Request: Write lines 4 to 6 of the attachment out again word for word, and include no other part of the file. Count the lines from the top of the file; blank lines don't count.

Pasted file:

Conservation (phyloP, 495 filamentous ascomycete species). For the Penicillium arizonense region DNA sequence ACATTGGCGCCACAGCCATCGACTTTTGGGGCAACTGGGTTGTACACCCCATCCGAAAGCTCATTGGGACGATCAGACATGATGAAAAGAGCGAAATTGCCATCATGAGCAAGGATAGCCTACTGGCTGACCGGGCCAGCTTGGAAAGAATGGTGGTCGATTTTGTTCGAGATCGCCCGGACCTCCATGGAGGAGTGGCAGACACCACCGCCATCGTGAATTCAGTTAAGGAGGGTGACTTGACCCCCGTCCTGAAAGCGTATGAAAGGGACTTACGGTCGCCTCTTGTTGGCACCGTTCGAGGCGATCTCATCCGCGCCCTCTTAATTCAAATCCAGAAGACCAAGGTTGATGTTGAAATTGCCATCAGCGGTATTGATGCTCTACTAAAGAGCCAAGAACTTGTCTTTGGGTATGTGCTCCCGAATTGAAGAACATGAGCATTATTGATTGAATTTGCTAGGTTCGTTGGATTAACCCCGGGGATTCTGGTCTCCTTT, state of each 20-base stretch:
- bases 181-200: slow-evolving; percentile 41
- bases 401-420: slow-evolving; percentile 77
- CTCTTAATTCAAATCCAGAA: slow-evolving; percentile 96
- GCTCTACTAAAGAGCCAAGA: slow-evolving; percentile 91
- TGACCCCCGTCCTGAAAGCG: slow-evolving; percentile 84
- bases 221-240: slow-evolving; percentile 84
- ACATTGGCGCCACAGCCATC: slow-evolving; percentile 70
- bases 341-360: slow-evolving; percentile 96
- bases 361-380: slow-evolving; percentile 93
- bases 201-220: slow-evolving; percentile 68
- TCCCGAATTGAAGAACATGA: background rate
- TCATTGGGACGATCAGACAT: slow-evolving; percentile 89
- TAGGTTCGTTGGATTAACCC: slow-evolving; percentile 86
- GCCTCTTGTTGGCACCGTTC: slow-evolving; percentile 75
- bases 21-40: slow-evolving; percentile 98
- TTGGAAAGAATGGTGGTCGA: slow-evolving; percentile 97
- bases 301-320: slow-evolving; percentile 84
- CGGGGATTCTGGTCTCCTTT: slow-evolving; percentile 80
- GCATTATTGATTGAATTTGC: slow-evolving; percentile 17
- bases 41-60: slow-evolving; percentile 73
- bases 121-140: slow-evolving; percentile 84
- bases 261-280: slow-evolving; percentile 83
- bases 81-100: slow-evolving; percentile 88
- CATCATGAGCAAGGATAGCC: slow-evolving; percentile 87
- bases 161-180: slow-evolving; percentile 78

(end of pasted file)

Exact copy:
- CTCTTAATTCAAATCCAGAA: slow-evolving; percentile 96
- GCTCTACTAAAGAGCCAAGA: slow-evolving; percentile 91
- TGACCCCCGTCCTGAAAGCG: slow-evolving; percentile 84